While you probably already know that you need to be aware of scammers who take to dating sites and apps to lure unsuspecting victims into financial fraud, you may not be aware that online dating companies themselves don’t have the greatest reputation for protecting your privacy.
The cost of just living our lives seems to be increasing every year, and that includes going out on dates.
The average single American spent $1,596 on dating in 2016.
So we thought we’d recognize 13 dating sites that will help you keep your money right where it needs to be — in your wallet.
Match started out free when it first launched (1995), and it’s remained that way ever since.
Users who want to keep their Tinder hookups separate from what they do on Facebook are left with limited options for minimizing the connection — since logging in to Tinder with Facebook that means that your Tinder matches can easily find you on Facebook, the social network can broadcast that you’re using Tinder, and the dating app can set you up with Facebook friends.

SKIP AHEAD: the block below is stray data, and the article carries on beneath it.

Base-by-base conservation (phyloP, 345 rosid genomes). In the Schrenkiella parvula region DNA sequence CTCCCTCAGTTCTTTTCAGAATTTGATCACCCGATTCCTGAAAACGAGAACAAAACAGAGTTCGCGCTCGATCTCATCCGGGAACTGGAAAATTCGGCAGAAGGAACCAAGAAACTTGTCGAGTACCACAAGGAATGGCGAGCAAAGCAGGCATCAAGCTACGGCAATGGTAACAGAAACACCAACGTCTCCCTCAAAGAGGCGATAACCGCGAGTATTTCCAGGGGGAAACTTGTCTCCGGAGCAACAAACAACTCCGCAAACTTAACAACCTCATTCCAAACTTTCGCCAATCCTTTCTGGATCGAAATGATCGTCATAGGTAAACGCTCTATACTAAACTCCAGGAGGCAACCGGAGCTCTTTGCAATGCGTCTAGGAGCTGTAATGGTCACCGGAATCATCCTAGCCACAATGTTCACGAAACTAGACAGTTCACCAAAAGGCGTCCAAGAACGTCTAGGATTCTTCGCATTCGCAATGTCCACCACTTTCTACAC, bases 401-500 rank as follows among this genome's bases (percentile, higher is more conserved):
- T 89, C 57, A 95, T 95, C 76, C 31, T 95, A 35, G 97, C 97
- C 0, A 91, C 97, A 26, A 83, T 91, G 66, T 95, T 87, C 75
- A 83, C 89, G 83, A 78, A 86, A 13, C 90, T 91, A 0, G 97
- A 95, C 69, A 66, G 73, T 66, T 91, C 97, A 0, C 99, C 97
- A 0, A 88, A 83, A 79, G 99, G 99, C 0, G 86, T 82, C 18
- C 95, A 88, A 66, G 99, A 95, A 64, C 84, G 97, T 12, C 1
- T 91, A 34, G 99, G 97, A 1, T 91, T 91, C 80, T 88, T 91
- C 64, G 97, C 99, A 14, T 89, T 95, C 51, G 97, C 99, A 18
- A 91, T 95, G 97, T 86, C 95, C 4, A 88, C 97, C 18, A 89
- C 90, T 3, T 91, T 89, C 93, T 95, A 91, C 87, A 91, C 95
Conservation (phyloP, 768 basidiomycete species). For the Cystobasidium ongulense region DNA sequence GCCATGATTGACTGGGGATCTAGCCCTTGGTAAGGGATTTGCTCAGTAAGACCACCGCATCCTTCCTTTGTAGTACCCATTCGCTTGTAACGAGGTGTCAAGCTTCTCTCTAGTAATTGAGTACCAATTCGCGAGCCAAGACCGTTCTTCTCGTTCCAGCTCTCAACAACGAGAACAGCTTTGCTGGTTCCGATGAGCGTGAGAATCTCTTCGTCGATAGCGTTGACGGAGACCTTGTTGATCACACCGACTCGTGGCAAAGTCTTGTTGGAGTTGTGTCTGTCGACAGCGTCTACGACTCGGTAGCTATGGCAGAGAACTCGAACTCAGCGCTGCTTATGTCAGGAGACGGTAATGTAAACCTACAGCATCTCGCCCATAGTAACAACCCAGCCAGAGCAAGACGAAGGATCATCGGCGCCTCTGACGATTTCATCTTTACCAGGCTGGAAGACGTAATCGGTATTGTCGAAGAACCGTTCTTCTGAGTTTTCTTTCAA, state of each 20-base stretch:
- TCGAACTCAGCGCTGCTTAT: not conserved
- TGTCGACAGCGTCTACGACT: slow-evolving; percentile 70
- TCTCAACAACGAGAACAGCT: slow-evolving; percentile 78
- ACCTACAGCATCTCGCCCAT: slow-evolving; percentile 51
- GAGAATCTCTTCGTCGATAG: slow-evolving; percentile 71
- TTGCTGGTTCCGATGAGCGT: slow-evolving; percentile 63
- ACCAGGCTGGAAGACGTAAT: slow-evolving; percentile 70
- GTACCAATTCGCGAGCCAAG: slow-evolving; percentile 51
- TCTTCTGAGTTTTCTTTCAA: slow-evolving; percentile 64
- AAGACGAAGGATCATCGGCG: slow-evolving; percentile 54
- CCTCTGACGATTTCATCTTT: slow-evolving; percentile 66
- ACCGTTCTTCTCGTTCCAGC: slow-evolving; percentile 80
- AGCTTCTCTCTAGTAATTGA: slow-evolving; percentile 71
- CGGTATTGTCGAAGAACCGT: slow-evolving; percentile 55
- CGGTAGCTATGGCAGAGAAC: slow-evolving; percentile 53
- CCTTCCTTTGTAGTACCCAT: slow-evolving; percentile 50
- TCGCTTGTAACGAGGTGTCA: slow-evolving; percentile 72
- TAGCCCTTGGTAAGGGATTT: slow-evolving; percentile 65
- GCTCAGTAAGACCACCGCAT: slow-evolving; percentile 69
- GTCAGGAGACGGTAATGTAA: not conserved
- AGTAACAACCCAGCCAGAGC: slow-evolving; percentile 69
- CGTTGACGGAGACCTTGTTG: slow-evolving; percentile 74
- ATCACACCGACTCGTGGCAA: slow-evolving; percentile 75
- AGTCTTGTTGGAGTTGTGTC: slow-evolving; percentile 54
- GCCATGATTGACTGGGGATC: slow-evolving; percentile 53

As Katie Knibbs reports for The Daily Dot, there are a few precautions you can take and privacy settings you can change to preserve the confidentiality of your Tinder usage.
Tinder isn’t the only dating app that’s violated the privacy of users who trusted the company with their location data.
Grindr, which calls itself “the world’s largest gay social network app,” has come under fire for enabling users to be tracked closely, since Grindr tells you the location of other users in your area.
We’ve known for years about the privacy compromises you make when you sign up for an online dating site or app, as Rainey Reitman reported for the Electronic Frontier Foundation a few years ago.